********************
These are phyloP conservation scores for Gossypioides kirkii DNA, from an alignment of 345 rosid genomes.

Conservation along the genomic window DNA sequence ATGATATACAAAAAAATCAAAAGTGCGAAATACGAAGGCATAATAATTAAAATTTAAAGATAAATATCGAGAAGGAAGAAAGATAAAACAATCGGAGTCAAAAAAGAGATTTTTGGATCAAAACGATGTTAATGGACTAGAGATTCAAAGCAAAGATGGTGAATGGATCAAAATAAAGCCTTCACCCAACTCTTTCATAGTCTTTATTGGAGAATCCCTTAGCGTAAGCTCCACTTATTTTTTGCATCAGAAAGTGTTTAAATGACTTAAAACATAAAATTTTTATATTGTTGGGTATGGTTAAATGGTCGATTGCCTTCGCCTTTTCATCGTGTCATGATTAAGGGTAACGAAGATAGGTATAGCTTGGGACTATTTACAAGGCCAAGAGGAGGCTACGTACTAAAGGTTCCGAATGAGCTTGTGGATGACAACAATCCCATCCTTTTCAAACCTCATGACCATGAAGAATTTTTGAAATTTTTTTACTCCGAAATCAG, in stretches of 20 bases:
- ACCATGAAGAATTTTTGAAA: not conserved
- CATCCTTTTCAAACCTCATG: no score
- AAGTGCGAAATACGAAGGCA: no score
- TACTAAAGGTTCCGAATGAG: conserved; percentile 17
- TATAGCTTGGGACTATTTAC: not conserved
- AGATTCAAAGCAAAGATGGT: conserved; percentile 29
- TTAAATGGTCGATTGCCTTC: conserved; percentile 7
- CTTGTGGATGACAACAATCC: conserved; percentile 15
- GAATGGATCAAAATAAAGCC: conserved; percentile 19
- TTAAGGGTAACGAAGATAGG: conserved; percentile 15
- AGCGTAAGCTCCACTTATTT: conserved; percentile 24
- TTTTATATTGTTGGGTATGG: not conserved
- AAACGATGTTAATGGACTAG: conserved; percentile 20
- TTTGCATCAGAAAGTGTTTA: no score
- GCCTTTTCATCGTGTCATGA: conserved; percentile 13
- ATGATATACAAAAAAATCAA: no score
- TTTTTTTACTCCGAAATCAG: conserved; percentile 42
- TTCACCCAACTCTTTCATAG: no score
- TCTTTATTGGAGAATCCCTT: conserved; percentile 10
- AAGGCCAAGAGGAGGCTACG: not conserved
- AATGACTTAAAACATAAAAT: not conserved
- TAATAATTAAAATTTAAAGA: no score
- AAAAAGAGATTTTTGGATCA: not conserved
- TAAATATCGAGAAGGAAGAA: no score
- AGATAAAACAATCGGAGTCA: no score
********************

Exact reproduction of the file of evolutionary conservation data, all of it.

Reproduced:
These are phyloP conservation scores for Gossypioides kirkii DNA, from an alignment of 345 rosid genomes.

Conservation along the genomic window DNA sequence ATGATATACAAAAAAATCAAAAGTGCGAAATACGAAGGCATAATAATTAAAATTTAAAGATAAATATCGAGAAGGAAGAAAGATAAAACAATCGGAGTCAAAAAAGAGATTTTTGGATCAAAACGATGTTAATGGACTAGAGATTCAAAGCAAAGATGGTGAATGGATCAAAATAAAGCCTTCACCCAACTCTTTCATAGTCTTTATTGGAGAATCCCTTAGCGTAAGCTCCACTTATTTTTTGCATCAGAAAGTGTTTAAATGACTTAAAACATAAAATTTTTATATTGTTGGGTATGGTTAAATGGTCGATTGCCTTCGCCTTTTCATCGTGTCATGATTAAGGGTAACGAAGATAGGTATAGCTTGGGACTATTTACAAGGCCAAGAGGAGGCTACGTACTAAAGGTTCCGAATGAGCTTGTGGATGACAACAATCCCATCCTTTTCAAACCTCATGACCATGAAGAATTTTTGAAATTTTTTTACTCCGAAATCAG, in stretches of 20 bases:
- ACCATGAAGAATTTTTGAAA: not conserved
- CATCCTTTTCAAACCTCATG: no score
- AAGTGCGAAATACGAAGGCA: no score
- TACTAAAGGTTCCGAATGAG: conserved; percentile 17
- TATAGCTTGGGACTATTTAC: not conserved
- AGATTCAAAGCAAAGATGGT: conserved; percentile 29
- TTAAATGGTCGATTGCCTTC: conserved; percentile 7
- CTTGTGGATGACAACAATCC: conserved; percentile 15
- GAATGGATCAAAATAAAGCC: conserved; percentile 19
- TTAAGGGTAACGAAGATAGG: conserved; percentile 15
- AGCGTAAGCTCCACTTATTT: conserved; percentile 24
- TTTTATATTGTTGGGTATGG: not conserved
- AAACGATGTTAATGGACTAG: conserved; percentile 20
- TTTGCATCAGAAAGTGTTTA: no score
- GCCTTTTCATCGTGTCATGA: conserved; percentile 13
- ATGATATACAAAAAAATCAA: no score
- TTTTTTTACTCCGAAATCAG: conserved; percentile 42
- TTCACCCAACTCTTTCATAG: no score
- TCTTTATTGGAGAATCCCTT: conserved; percentile 10
- AAGGCCAAGAGGAGGCTACG: not conserved
- AATGACTTAAAACATAAAAT: not conserved
- TAATAATTAAAATTTAAAGA: no score
- AAAAAGAGATTTTTGGATCA: not conserved
- TAAATATCGAGAAGGAAGAA: no score
- AGATAAAACAATCGGAGTCA: no score